To the editor: This quote from Berkshire Natural Resource Council President Jenny Hansell was included in Clarence Fanto's recent article about Hollow Fields: “Any restrictions on access (including the requirement of a special permit) would have the unintended consequence of keeping that land for the private benefit of the residents of Perry’s Peak Road." ("Hollow Fields reserve provides easy access to outdoor recreation, but neighbors contend it's not permitted," Eagle, Jan. 10.)
I can assure everyone this has never, ever been the intention of the Perry's Peak residents. Nor was it ever the intention of Kate and Darwin Morse, my grandparents, who owned, for almost 100 years, what became the beginning of Hollow Fields. The Morse family ownership is what kept that land from being developed in the first place and my family has never refused access to that land to anyone, except once when it became inundated with deer hunters about 20 years ago and it became a safety issue.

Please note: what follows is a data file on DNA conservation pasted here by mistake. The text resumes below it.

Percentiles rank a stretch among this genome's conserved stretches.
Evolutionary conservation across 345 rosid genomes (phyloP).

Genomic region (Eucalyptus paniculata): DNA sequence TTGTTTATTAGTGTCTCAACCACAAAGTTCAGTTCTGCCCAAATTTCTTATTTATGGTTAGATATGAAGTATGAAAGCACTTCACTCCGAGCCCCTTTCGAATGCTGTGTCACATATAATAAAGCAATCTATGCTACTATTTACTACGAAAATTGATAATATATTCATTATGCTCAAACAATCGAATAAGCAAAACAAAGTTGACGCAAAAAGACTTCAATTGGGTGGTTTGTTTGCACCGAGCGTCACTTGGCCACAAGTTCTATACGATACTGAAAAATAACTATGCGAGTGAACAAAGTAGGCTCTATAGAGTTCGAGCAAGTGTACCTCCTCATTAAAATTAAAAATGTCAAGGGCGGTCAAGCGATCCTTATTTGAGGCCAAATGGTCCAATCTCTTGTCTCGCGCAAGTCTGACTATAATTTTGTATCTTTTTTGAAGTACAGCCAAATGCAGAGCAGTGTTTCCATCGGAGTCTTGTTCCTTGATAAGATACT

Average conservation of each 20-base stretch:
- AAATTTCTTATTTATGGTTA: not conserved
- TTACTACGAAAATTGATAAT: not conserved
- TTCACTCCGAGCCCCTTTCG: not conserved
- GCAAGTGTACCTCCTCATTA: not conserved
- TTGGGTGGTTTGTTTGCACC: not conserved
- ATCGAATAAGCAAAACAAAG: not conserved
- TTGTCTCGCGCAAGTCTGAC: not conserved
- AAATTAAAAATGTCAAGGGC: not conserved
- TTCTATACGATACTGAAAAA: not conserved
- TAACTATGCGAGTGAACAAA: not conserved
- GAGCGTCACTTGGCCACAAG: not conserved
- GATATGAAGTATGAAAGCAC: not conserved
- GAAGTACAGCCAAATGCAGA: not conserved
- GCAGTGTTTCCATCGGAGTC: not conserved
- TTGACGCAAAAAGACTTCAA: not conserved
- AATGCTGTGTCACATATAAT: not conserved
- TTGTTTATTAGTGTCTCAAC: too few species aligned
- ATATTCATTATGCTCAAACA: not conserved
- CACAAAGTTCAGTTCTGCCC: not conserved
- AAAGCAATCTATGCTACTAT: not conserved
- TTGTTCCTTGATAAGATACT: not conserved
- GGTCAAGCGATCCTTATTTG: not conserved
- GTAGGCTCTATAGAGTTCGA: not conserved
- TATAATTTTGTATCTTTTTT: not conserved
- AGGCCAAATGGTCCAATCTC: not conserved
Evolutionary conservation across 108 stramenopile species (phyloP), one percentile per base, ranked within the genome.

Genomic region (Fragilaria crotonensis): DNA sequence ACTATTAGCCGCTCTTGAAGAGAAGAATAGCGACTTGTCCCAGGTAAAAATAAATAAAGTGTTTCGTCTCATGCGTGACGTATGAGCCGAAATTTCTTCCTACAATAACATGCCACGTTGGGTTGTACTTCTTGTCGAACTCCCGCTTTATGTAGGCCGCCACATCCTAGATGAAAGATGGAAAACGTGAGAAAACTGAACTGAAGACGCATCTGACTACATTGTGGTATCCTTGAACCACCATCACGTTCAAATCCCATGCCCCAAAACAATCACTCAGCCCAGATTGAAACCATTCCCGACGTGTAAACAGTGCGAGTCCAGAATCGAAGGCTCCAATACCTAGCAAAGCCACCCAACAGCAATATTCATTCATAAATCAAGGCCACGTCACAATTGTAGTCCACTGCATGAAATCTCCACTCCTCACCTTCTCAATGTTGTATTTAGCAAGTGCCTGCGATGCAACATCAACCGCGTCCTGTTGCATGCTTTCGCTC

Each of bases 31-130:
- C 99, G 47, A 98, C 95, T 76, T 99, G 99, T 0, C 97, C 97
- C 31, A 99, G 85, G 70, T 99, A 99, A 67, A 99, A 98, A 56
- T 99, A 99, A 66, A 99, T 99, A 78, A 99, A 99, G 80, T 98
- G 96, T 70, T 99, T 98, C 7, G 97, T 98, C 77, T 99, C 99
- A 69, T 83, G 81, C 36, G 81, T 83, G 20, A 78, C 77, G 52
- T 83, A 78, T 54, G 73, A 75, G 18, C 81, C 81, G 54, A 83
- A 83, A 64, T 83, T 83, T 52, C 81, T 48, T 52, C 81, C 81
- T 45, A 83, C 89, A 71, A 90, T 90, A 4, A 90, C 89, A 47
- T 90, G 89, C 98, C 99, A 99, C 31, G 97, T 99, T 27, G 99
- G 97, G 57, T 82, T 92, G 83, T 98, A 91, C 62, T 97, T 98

We do not want to prevent the enjoyment by anyone of hiking on Perry's Peak. We do not want to keep it for our "private benefit." All we want is public access to Hollow Fields that is less disruptive to our right to peaceful enjoyment of our home and is less intrusive to our private lives. As Jenny Hansell observed on our front porch at our first meeting a few years ago: "I see the problem: You didn't buy your home knowing we (BNRC) were here."
The issue is about how to manage the commercialization of open/recreational land so that it does not substantively and negatively change the present or future character of the residential neighborhoods in Richmond (or other Berkshire towns, for that matter).
Jeff Morse, Richmond